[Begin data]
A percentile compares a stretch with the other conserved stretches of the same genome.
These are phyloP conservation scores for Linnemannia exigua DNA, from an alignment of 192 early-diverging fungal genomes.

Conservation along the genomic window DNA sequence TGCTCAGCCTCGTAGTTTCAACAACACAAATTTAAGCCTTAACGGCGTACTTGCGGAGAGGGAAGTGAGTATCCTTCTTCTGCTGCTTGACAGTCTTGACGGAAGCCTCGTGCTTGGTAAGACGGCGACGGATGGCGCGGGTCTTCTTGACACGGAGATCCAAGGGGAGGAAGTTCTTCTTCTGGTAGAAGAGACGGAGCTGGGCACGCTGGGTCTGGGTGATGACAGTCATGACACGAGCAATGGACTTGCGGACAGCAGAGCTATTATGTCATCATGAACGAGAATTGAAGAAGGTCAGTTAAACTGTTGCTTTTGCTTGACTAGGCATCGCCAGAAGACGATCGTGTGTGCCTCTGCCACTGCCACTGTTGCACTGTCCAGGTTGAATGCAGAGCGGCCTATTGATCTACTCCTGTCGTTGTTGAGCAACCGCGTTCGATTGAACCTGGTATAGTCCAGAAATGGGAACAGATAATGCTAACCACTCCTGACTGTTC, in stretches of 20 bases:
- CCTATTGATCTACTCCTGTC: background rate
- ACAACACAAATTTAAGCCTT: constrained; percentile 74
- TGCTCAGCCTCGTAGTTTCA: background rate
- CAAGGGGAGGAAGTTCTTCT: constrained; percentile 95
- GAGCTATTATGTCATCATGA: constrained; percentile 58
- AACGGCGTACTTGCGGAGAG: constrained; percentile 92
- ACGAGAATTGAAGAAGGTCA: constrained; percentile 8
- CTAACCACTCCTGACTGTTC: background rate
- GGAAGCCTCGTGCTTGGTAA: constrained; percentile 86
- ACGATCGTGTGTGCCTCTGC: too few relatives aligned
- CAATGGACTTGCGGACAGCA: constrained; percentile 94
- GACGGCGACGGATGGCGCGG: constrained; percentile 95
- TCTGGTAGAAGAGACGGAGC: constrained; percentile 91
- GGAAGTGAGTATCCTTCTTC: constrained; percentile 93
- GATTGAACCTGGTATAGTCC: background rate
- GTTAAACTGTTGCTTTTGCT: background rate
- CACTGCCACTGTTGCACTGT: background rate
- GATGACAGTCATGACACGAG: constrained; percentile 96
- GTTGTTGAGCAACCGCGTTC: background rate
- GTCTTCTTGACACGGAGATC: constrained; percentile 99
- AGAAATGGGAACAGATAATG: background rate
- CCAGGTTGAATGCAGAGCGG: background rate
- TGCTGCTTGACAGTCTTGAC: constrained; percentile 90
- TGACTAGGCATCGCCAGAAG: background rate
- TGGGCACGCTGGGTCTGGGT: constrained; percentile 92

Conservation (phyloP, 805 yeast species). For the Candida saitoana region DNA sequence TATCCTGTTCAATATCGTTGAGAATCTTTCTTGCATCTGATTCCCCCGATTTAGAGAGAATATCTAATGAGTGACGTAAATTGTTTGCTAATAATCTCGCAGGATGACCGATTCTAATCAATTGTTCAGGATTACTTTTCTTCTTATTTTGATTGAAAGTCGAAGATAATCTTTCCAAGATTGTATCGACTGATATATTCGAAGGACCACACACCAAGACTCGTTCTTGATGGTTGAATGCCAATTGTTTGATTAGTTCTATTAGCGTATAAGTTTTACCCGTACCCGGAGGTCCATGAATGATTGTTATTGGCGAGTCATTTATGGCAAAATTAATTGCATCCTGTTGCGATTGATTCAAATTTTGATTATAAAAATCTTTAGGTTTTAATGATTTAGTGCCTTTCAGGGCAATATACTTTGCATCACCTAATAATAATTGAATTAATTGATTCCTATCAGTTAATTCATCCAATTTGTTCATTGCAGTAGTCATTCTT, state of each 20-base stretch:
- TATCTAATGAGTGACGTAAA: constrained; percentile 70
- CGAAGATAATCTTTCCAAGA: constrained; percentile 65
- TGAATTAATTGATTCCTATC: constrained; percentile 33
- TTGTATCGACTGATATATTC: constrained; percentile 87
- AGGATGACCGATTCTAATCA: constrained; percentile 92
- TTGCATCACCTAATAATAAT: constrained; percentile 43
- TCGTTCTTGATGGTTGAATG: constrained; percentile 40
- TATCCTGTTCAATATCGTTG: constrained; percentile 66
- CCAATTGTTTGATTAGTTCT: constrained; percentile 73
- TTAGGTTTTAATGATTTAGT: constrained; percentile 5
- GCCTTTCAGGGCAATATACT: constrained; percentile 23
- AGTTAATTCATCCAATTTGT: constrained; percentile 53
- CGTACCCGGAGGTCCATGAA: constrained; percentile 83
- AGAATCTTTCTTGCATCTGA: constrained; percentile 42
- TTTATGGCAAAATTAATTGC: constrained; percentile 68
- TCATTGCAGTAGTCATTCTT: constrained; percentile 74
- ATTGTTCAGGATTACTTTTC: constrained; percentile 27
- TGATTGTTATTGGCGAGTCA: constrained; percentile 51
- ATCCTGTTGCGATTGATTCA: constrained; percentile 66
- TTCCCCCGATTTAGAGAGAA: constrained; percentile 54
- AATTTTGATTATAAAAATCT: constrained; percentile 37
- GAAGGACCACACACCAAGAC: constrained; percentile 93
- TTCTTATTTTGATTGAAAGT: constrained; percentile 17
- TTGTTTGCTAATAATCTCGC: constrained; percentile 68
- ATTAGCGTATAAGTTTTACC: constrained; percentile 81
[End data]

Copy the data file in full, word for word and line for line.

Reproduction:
A percentile compares a stretch with the other conserved stretches of the same genome.
These are phyloP conservation scores for Linnemannia exigua DNA, from an alignment of 192 early-diverging fungal genomes.

Conservation along the genomic window DNA sequence TGCTCAGCCTCGTAGTTTCAACAACACAAATTTAAGCCTTAACGGCGTACTTGCGGAGAGGGAAGTGAGTATCCTTCTTCTGCTGCTTGACAGTCTTGACGGAAGCCTCGTGCTTGGTAAGACGGCGACGGATGGCGCGGGTCTTCTTGACACGGAGATCCAAGGGGAGGAAGTTCTTCTTCTGGTAGAAGAGACGGAGCTGGGCACGCTGGGTCTGGGTGATGACAGTCATGACACGAGCAATGGACTTGCGGACAGCAGAGCTATTATGTCATCATGAACGAGAATTGAAGAAGGTCAGTTAAACTGTTGCTTTTGCTTGACTAGGCATCGCCAGAAGACGATCGTGTGTGCCTCTGCCACTGCCACTGTTGCACTGTCCAGGTTGAATGCAGAGCGGCCTATTGATCTACTCCTGTCGTTGTTGAGCAACCGCGTTCGATTGAACCTGGTATAGTCCAGAAATGGGAACAGATAATGCTAACCACTCCTGACTGTTC, in stretches of 20 bases:
- CCTATTGATCTACTCCTGTC: background rate
- ACAACACAAATTTAAGCCTT: constrained; percentile 74
- TGCTCAGCCTCGTAGTTTCA: background rate
- CAAGGGGAGGAAGTTCTTCT: constrained; percentile 95
- GAGCTATTATGTCATCATGA: constrained; percentile 58
- AACGGCGTACTTGCGGAGAG: constrained; percentile 92
- ACGAGAATTGAAGAAGGTCA: constrained; percentile 8
- CTAACCACTCCTGACTGTTC: background rate
- GGAAGCCTCGTGCTTGGTAA: constrained; percentile 86
- ACGATCGTGTGTGCCTCTGC: too few relatives aligned
- CAATGGACTTGCGGACAGCA: constrained; percentile 94
- GACGGCGACGGATGGCGCGG: constrained; percentile 95
- TCTGGTAGAAGAGACGGAGC: constrained; percentile 91
- GGAAGTGAGTATCCTTCTTC: constrained; percentile 93
- GATTGAACCTGGTATAGTCC: background rate
- GTTAAACTGTTGCTTTTGCT: background rate
- CACTGCCACTGTTGCACTGT: background rate
- GATGACAGTCATGACACGAG: constrained; percentile 96
- GTTGTTGAGCAACCGCGTTC: background rate
- GTCTTCTTGACACGGAGATC: constrained; percentile 99
- AGAAATGGGAACAGATAATG: background rate
- CCAGGTTGAATGCAGAGCGG: background rate
- TGCTGCTTGACAGTCTTGAC: constrained; percentile 90
- TGACTAGGCATCGCCAGAAG: background rate
- TGGGCACGCTGGGTCTGGGT: constrained; percentile 92

Conservation (phyloP, 805 yeast species). For the Candida saitoana region DNA sequence TATCCTGTTCAATATCGTTGAGAATCTTTCTTGCATCTGATTCCCCCGATTTAGAGAGAATATCTAATGAGTGACGTAAATTGTTTGCTAATAATCTCGCAGGATGACCGATTCTAATCAATTGTTCAGGATTACTTTTCTTCTTATTTTGATTGAAAGTCGAAGATAATCTTTCCAAGATTGTATCGACTGATATATTCGAAGGACCACACACCAAGACTCGTTCTTGATGGTTGAATGCCAATTGTTTGATTAGTTCTATTAGCGTATAAGTTTTACCCGTACCCGGAGGTCCATGAATGATTGTTATTGGCGAGTCATTTATGGCAAAATTAATTGCATCCTGTTGCGATTGATTCAAATTTTGATTATAAAAATCTTTAGGTTTTAATGATTTAGTGCCTTTCAGGGCAATATACTTTGCATCACCTAATAATAATTGAATTAATTGATTCCTATCAGTTAATTCATCCAATTTGTTCATTGCAGTAGTCATTCTT, state of each 20-base stretch:
- TATCTAATGAGTGACGTAAA: constrained; percentile 70
- CGAAGATAATCTTTCCAAGA: constrained; percentile 65
- TGAATTAATTGATTCCTATC: constrained; percentile 33
- TTGTATCGACTGATATATTC: constrained; percentile 87
- AGGATGACCGATTCTAATCA: constrained; percentile 92
- TTGCATCACCTAATAATAAT: constrained; percentile 43
- TCGTTCTTGATGGTTGAATG: constrained; percentile 40
- TATCCTGTTCAATATCGTTG: constrained; percentile 66
- CCAATTGTTTGATTAGTTCT: constrained; percentile 73
- TTAGGTTTTAATGATTTAGT: constrained; percentile 5
- GCCTTTCAGGGCAATATACT: constrained; percentile 23
- AGTTAATTCATCCAATTTGT: constrained; percentile 53
- CGTACCCGGAGGTCCATGAA: constrained; percentile 83
- AGAATCTTTCTTGCATCTGA: constrained; percentile 42
- TTTATGGCAAAATTAATTGC: constrained; percentile 68
- TCATTGCAGTAGTCATTCTT: constrained; percentile 74
- ATTGTTCAGGATTACTTTTC: constrained; percentile 27
- TGATTGTTATTGGCGAGTCA: constrained; percentile 51
- ATCCTGTTGCGATTGATTCA: constrained; percentile 66
- TTCCCCCGATTTAGAGAGAA: constrained; percentile 54
- AATTTTGATTATAAAAATCT: constrained; percentile 37
- GAAGGACCACACACCAAGAC: constrained; percentile 93
- TTCTTATTTTGATTGAAAGT: constrained; percentile 17
- TTGTTTGCTAATAATCTCGC: constrained; percentile 68
- ATTAGCGTATAAGTTTTACC: constrained; percentile 81